Shukla: To be honest, all of us will be impacted by software robotic automation on some level and we have already, though most of us have likely not been aware of it. Automation is not new and has contributed to significant shifts in employment throughout the past century. Thanks to the convergence of automation and the digital revolution, today, the nature of jobs and work is continuing to change at a rapid rate. I see this change continuing at a fast pace, but in a way that will empower human workers. Regardless of industry, enterprises have a considerable opportunity to apply cognitive technologies now providing new business capabilities for unprecedented productivity, growth and profitability. We’re moving toward a new age where humans will help machines become more empathetic (as trainers and sustainers), and machines will help humans do more in their current role (by doing repetitive tasks, helping them speed up decisions and analyzing data). However, jobs requiring creativity, emotional intelligence, empathy and social skills are unlikely to be filled by robots any time soon. It’s likely our managers, nurses, artists and entrepreneurs will remain human.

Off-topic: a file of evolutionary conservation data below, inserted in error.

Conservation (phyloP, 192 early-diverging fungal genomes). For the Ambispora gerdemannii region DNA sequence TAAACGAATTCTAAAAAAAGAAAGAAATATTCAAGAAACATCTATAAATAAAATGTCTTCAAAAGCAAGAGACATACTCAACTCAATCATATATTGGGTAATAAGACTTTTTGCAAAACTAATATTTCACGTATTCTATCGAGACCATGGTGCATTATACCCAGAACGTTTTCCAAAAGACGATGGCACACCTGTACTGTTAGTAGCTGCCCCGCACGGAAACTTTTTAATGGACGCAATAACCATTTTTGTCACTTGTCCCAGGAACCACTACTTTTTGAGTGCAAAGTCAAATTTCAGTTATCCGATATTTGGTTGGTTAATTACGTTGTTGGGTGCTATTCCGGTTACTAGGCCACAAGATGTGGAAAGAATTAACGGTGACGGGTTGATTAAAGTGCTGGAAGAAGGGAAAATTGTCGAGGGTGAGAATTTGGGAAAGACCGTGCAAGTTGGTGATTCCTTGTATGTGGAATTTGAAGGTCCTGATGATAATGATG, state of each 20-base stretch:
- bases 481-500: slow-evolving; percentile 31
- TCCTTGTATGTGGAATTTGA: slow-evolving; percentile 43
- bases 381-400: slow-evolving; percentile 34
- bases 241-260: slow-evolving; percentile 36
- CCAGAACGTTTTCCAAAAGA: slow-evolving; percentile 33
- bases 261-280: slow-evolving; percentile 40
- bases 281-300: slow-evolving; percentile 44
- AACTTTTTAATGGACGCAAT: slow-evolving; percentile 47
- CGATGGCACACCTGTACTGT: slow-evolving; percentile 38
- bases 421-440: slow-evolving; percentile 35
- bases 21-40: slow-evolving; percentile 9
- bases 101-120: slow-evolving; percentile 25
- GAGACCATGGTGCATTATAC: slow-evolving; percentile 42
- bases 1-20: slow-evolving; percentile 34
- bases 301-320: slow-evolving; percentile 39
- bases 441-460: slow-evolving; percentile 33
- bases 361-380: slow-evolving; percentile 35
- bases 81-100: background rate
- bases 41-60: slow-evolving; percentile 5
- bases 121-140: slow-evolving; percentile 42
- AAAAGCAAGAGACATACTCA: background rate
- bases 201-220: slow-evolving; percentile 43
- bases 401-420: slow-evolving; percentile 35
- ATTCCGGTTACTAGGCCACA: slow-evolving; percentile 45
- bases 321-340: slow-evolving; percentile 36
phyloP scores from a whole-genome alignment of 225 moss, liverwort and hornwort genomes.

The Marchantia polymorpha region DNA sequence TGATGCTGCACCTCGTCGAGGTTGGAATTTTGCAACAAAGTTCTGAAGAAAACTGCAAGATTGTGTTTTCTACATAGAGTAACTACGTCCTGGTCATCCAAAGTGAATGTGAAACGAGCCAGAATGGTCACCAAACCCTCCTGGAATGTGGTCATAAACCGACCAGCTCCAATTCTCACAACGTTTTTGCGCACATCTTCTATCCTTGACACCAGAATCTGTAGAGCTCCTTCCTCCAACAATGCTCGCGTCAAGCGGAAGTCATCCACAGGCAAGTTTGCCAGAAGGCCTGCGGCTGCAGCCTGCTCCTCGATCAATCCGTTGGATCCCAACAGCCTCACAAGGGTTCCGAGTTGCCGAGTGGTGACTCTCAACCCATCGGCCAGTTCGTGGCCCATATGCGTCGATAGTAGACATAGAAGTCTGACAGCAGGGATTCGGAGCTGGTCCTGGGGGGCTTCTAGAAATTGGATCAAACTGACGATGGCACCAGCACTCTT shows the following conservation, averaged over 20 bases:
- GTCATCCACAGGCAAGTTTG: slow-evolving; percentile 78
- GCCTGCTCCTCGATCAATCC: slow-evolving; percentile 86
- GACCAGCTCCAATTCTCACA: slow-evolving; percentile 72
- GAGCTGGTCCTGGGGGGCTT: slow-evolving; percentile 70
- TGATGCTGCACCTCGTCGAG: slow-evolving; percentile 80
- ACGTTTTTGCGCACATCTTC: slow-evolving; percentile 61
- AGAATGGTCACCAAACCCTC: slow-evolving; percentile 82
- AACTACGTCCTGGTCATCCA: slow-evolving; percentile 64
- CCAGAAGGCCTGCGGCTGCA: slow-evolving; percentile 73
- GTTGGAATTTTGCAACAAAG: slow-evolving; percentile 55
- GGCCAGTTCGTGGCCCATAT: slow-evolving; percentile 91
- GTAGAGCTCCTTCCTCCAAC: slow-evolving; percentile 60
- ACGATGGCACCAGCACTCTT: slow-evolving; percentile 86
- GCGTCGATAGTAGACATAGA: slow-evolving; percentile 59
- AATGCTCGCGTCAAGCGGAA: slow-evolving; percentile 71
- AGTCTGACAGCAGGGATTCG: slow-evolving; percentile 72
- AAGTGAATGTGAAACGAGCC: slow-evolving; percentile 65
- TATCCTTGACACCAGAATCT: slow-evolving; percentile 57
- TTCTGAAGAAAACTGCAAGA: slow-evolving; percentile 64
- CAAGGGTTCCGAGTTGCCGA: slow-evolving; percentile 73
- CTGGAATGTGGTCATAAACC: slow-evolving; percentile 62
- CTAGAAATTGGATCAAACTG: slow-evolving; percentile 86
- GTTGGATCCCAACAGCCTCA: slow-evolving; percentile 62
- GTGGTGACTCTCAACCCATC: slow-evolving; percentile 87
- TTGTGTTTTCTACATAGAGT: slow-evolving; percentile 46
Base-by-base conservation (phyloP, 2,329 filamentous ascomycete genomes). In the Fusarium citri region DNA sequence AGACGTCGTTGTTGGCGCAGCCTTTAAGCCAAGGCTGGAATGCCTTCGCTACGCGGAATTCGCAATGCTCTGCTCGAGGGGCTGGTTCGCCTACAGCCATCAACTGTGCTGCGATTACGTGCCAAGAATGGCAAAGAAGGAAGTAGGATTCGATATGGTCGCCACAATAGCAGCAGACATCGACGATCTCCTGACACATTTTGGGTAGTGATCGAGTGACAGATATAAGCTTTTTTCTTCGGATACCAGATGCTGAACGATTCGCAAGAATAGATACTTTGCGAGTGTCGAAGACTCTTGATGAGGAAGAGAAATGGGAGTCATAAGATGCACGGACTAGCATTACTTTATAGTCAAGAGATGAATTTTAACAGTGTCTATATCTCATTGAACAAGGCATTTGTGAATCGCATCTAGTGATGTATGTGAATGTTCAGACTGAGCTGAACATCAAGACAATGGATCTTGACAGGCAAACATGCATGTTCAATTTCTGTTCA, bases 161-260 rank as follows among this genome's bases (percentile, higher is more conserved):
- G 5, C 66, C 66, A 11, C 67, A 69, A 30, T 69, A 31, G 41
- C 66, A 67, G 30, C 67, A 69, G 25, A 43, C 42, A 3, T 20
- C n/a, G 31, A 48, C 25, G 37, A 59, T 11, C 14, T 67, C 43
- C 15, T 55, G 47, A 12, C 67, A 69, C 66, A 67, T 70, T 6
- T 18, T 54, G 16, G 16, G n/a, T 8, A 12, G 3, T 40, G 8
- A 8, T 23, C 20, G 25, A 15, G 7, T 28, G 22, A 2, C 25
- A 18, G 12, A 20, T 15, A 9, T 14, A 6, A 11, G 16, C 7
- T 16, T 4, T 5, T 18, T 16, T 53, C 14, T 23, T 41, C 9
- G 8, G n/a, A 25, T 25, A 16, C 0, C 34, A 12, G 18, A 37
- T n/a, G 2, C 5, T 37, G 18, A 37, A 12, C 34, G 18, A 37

As the birthrate throughout the world decreases and people live longer, maintaining today’s GDP will heavily rely on increased productivity of workplace processes. According to a McKinsey report, automation could potentially increase global productivity by as much as 0.8 percent to 1.4 percent per year, but only if humans keep working as well. For workers of all ages, automation will take on repetitive, mundane tasks, allowing them to use their intellect to contribute higher order business value.
ADM: What steps should organizations take to ensure automation is seamlessly introduced within the business?
Shukla: It is crucial for organizations to ensure their employees understand both the intent and the purpose of automating tasks that humans no longer need to do. Keeping this in mind, automation ought to be introduced as if it were a new team member - because it is. Leaders must communicate to their employees that cognitive technologies and humans working together, as a team, will reap increased productivity and improved results for all. It is imperative for companies to implement new training programs that will teach employees at all levels newer, more valuable skills so that transitions happen as smoothly as possible. They should assure human workers that their contributions are the most valuable to the company.